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Tuesday, Aug. 30, 2016

Blending the arts

Sunday, September 18, 2005

Travis Gibson, owner of Gibson's Martial Arts in Dexter, stands in his classroom holding eskrima sticks.
DEXTER - You might not think of the owner and teacher of a martial arts school as a baker, but Travis Gibson does.

Each day he teaches, he sees himself as mixing and blending. But Gibson isn't blending flour and water and eggs, he is blending time-honored methods of self-defense.

"It's like baking a cake," he said of his school, Gibson's Marital Arts. "To end up with a cake, you have to have a list of ingredients. That is what these arts are the ingredients - the jun fan/jeet kune do."

The end result, he continued, is a method for overall self-improvement and an art that will keep a student engaged for a lifetime.

Opening his school in the summer of 2004, Gibson has attracted students from age 5 to their 50s. He offers group classes as well as private instruction at the school located at 515 Market St. in Dexter.

According to Gibson, jun fan/jeet kune do is actually an art and philosophy developed by the late actor and martial artist Bruce Lee. "His philosophy was you should mix all the arts together to be a well-rounded fighter," said Gibson. "He studied all the different arts and would take some of their best moves and keep them."

It is an attitude that Gibson encourages for his students - to research through the classes the skills and techniques which work best for them.

"We realize that individuality is part of everyone, part of our culture, part of our arts," he said. "The arts, the way we teach it, we give you a lot of information. By the time you are a black belt your specialities will be different from the person who took the classes right along with you."

Gibson learned the arts from his brother, Terry, who was a dual instructor. Gibson estimates he has been studying martial arts some 17 to 18 years including eight years as a teacher/instructor with his brother in Tulsa. Currently he is rated as an apprentice instructor level-2 and he said he is one of only three instructors of the style in Missouri.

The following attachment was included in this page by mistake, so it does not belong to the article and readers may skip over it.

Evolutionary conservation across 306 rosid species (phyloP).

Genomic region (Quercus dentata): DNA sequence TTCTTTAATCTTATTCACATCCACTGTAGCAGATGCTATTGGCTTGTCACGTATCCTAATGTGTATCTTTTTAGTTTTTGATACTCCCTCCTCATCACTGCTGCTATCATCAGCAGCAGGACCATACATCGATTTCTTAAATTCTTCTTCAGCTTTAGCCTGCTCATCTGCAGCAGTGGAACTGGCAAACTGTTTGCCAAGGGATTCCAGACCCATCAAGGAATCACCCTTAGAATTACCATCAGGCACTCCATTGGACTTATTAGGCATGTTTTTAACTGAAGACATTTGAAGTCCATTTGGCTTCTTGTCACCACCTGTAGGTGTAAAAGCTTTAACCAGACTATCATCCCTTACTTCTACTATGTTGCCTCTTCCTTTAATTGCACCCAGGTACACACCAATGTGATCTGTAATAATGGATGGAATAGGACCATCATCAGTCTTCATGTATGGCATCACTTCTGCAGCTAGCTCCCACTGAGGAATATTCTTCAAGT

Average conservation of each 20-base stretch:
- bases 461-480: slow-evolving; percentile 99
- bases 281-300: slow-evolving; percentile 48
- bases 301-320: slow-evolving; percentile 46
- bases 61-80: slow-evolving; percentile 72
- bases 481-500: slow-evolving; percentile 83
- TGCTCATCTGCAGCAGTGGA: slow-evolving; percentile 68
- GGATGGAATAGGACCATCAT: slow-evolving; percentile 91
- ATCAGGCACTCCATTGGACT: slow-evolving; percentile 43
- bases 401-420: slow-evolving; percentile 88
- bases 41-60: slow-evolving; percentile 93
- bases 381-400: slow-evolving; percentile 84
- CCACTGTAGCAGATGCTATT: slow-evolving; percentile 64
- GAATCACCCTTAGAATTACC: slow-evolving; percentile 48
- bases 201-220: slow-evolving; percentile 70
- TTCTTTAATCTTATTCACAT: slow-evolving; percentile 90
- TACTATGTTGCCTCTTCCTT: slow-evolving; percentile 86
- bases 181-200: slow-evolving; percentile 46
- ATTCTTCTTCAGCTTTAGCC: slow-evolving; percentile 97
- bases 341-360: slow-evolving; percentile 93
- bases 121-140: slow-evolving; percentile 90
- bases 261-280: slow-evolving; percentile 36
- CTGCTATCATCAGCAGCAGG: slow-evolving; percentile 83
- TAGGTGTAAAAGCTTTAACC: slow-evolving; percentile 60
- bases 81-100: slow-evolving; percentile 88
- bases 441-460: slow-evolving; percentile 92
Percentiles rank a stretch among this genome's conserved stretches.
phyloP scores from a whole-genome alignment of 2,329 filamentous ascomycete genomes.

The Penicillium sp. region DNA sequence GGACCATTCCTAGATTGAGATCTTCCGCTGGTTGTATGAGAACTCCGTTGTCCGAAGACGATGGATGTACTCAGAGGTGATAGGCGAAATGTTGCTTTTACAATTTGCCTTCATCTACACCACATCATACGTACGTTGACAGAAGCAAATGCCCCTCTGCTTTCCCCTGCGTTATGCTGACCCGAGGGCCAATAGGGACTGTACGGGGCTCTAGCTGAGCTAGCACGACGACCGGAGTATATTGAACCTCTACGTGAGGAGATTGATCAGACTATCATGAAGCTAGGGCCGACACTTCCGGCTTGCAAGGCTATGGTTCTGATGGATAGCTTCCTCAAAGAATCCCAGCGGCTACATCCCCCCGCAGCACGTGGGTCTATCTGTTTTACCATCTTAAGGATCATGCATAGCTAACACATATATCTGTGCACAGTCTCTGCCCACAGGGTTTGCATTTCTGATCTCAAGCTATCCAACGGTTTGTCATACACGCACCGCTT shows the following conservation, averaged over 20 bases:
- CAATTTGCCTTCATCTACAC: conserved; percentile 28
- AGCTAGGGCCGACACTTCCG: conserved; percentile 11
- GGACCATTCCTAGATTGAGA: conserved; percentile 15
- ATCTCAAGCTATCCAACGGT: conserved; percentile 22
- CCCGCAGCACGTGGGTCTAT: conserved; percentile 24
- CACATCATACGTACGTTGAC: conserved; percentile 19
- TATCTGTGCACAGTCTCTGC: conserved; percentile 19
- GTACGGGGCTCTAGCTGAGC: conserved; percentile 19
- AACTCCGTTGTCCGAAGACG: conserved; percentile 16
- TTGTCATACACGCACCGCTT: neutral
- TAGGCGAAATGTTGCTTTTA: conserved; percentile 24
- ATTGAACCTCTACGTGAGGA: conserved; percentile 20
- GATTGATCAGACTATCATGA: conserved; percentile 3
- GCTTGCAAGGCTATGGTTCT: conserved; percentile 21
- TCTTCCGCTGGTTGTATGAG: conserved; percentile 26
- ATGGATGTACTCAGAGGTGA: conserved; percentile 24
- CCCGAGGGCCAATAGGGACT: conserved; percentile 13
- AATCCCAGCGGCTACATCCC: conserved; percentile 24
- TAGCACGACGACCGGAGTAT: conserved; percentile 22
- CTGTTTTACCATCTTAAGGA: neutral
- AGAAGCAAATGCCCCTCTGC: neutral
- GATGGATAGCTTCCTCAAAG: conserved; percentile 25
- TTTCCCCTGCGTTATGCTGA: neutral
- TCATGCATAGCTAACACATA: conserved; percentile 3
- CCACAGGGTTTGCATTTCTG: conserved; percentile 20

The classes introduce students to a variety of styles of martial arts.

There is muay thai, a form of boxing which features powerful kicks and was developed in Thailand, and the Filipino arts which incorporate the use of lots of weaponry from scarves to sticks to bladed weapons. Also students can learn JKD grappling and submission ground fighting which feature wrestling type movements as well as mande muda penchak silat, a blend of Indonesian fighting styles

There is a lot of terminology and a lot of studying when bringing together so many different forms of martial arts, admitted Gibson. "But that is why I like it so much - you can continue studying something for the rest of your life and still not know it all."

He said he also likes the fact that students can take the variations offered by the different martial arts and make it work for them.

"There are high kicks or low kicks, depending on your age or flexibility. No matter what your ability or disability is, it allows you to perfect an art to protect yourself," he said.

But there are some things he insists on from all his students. Gibson said he asks his youngest students to keep lists and track priorities and discourages them from making excuses. He tries to use the martial arts to build self-

esteem, respect and self-discipline, he added.

While it is a sport dealing with fighting skills, Gibson is adamant that his students not use what they learn in class to become bullies or to hurt others. In fact, he pointed out, the classes rarely center on sparring or fighting but more on timing, speed and agility.

Also Gibson's Martial Arts promotes a family environment with classes offered for children and for adults. Within the classes, students are divided by their abilities when working on skills.

The family theme continues even with the instructors. In addition to Gibson, his wife, Ann, and their daughter Sannia, lead classes.

Classes are offered on Mondays, Wednesdays, Fridays and Saturdays and Gibson said he will work with students to meet their interests.

And while tackling the various forms of martial arts is a long-term commitment (he estimated even the most talented student would need more than five years to earn a black belt), Gibson maintained the effort is worth it.

"It is like a different world when you come into the academy," he said. "You leave worries in the car."